Bronze Age Iron Age
Islamic Pottery Drawings
Streaming video discussing evidence for Early Bronze Age agriculture from Area 1

Streaming video discussing the clay figurines from the Early Bronze Age loci in Area 1

Streaming video of Elizabeth Alesi (STLCC student) describing her excavation of a Neo-Assyrian (ca. 900 BC) jar burial in Area 1.

**The streaming videos were recorded on mini-VHS tape and edited at St. Louis Community College by John Strubberg, an anthropology student in ANT 104 as his honor's project.

A 5 meter wide step trench was started along the East slope of Tell Tuneinir during the summer of 1987. The discoveries from the first season of excavation demonstrated that the site was occupied during the Ayyubid Caliphate, Abbasid Caliphate, Umayyad Caliphate, Byzantine Period, Roman Period, and Hellenistic Period. Subsequent seasons of excavation would identify strata associated with the Parthians, Neo-Assyrians, Middle Assyrians, Babylonians, and Ninevite 5 culture. Fieldwork in Area 1 was directed by Professor Horace Hummel (Concordia Seminary in St. Louis), Elizabeth Alesi, and Rian Thum.
Area 1 viewed looking westward during the 2001 field season.

Area 1 viewed looking southward during the 2001 field season.

Area 1 of Tell Tuneinir viewed during 1927 (Poidebard 1934: plate CXV-2). The image was captioned "Observatoir et reduit de la citadelle". Today, it is the most extensively excavation portion of the ancient city.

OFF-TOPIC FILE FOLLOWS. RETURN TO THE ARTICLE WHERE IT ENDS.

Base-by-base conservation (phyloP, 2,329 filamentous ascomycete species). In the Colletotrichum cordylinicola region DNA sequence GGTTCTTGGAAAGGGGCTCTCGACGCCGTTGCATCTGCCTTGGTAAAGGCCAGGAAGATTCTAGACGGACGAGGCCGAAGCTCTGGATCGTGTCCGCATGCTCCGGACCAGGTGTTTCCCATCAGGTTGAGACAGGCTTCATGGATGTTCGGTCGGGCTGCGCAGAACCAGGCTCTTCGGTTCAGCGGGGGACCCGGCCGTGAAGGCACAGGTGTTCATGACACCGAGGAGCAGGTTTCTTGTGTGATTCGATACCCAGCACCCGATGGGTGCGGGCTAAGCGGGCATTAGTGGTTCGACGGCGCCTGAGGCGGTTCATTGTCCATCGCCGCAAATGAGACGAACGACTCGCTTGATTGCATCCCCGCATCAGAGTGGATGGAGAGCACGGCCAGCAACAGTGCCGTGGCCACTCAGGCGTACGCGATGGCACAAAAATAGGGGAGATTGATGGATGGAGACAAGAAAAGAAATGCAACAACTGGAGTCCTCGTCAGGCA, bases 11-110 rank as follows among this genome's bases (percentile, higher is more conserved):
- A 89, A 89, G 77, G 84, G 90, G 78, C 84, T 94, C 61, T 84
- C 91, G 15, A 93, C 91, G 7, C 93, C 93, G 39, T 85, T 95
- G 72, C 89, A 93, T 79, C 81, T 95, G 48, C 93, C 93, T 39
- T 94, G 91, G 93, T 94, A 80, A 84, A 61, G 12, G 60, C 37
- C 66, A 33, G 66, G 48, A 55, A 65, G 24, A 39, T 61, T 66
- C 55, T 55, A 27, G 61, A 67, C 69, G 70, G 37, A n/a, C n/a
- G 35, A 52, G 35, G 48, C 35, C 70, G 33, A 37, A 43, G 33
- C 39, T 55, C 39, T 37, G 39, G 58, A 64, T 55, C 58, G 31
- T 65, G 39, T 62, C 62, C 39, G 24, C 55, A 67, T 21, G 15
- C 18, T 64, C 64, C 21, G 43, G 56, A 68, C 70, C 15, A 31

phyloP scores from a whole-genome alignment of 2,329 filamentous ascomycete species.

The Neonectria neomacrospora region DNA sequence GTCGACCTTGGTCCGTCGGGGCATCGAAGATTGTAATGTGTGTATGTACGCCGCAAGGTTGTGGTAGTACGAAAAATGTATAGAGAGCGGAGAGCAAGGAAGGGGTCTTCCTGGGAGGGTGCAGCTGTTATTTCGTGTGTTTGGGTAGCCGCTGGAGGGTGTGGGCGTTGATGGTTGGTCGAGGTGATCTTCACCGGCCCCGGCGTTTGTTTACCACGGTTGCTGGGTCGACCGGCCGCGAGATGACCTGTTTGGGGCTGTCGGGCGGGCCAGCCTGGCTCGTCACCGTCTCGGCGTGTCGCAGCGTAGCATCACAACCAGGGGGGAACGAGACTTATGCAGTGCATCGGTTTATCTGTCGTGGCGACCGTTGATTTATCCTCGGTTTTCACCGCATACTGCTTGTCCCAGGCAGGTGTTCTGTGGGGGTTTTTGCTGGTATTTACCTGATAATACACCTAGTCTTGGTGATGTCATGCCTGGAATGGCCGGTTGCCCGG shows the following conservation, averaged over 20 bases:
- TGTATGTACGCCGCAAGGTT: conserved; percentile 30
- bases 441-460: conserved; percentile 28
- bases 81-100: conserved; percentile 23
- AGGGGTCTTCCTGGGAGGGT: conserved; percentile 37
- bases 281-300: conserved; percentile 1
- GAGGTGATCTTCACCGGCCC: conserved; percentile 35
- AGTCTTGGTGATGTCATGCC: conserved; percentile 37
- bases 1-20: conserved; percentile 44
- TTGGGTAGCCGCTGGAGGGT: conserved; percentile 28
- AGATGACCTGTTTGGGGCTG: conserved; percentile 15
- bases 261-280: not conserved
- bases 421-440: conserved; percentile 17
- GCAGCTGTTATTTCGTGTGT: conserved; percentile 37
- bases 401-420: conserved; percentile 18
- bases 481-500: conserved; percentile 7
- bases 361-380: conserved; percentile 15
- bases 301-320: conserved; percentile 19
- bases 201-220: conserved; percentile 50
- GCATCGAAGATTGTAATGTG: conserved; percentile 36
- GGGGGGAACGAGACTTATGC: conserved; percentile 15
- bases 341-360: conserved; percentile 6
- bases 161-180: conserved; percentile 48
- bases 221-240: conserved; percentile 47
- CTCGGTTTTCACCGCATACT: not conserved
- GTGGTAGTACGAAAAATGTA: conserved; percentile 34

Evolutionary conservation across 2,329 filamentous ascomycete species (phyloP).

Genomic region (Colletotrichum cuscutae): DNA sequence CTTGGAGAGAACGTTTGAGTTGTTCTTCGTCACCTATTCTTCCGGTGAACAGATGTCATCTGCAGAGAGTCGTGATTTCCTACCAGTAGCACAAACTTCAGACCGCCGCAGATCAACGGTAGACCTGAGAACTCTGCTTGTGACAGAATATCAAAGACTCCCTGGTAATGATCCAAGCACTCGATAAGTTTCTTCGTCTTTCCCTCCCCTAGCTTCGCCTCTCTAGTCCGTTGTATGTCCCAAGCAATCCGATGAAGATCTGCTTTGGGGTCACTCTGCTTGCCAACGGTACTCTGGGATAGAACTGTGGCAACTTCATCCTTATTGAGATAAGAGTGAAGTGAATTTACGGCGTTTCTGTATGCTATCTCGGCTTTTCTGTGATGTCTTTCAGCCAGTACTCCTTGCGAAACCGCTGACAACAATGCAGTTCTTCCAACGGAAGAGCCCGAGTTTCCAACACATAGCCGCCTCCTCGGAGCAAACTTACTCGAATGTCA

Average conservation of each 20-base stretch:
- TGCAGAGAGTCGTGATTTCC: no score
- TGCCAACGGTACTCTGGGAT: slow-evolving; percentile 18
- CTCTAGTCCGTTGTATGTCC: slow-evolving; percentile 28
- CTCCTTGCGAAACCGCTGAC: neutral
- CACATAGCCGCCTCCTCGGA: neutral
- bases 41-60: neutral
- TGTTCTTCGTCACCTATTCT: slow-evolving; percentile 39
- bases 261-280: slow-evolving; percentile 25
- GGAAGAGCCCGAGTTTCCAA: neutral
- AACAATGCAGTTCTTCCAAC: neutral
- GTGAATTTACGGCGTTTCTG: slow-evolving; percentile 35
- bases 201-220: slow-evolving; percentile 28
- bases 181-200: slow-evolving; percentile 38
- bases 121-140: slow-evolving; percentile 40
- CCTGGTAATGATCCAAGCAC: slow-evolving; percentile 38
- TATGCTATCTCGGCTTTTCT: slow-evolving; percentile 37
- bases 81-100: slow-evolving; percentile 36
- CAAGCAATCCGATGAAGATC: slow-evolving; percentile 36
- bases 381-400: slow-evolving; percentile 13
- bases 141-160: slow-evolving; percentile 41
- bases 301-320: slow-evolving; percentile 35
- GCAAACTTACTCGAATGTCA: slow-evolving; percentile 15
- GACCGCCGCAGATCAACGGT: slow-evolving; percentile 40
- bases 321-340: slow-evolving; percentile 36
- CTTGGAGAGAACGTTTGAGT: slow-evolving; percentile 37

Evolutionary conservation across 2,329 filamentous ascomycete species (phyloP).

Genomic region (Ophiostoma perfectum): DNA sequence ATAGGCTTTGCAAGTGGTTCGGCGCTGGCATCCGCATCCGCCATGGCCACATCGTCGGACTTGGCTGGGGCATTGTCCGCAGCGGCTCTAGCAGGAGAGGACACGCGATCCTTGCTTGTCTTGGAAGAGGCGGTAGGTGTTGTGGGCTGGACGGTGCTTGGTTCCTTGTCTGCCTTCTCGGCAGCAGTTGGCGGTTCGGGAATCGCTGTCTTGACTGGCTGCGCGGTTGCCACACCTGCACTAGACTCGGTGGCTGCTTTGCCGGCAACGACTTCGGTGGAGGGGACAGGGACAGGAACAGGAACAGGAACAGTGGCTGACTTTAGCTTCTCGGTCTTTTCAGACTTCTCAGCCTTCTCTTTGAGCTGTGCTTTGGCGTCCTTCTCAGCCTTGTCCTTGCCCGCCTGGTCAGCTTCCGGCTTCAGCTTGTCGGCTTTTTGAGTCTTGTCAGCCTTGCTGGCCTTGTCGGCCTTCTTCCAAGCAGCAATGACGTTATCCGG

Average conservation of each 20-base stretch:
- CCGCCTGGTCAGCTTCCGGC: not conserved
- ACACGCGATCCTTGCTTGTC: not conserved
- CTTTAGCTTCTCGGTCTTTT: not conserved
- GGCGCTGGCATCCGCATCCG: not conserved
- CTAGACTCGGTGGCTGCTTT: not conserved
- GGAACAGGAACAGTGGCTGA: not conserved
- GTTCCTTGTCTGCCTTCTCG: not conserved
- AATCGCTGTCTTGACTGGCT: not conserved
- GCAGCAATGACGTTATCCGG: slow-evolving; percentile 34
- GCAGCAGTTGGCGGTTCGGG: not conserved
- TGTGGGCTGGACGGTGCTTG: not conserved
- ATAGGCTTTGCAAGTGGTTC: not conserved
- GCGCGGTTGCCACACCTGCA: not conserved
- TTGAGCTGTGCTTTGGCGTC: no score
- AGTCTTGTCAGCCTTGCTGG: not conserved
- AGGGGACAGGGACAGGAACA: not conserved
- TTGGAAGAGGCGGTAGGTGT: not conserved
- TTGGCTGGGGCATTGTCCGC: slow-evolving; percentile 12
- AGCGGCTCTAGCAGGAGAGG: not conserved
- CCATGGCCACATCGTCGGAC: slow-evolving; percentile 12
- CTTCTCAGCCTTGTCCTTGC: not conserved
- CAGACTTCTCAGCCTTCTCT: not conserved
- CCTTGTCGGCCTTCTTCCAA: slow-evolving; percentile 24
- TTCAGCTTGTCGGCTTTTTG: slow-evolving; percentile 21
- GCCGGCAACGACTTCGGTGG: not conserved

View of Area 1 on the first day of excavation during summer of 1987.

View of Area 1 during the first week of excavation; summer of 1987.

Professor Michael Fuller with Area 1 in the background, end of summer 1987

Professor Neathery Fuller on the side of Area 1 during summer 1987

Professor Michael Fuller in Area 1 during summer of 1988

Mark Hartmann working in Square 1 during the first week of excavation during the summer of 1987.

Professor Horace Hummel (Concordia Seminary) supervises excavation in the step trench during the summer of 1988.

Area 1 and Benchmark for Tuneinir photographed in 1997. A diesel engine and water pump sit in the pool called Ain Tuneinir (Arabic, Spring of Tuneinir), but also called Ain Nuah (Arabic, Spring of Noah). The spring runs dry only during the most severe droughts. Local villagers believe that the spring is connected with a volcanic tube cave on Jebel Kokup (Arabic, Mountain of the Heavenly Body) situated due north of Tuneinir.

Webpage updated 20 January 2016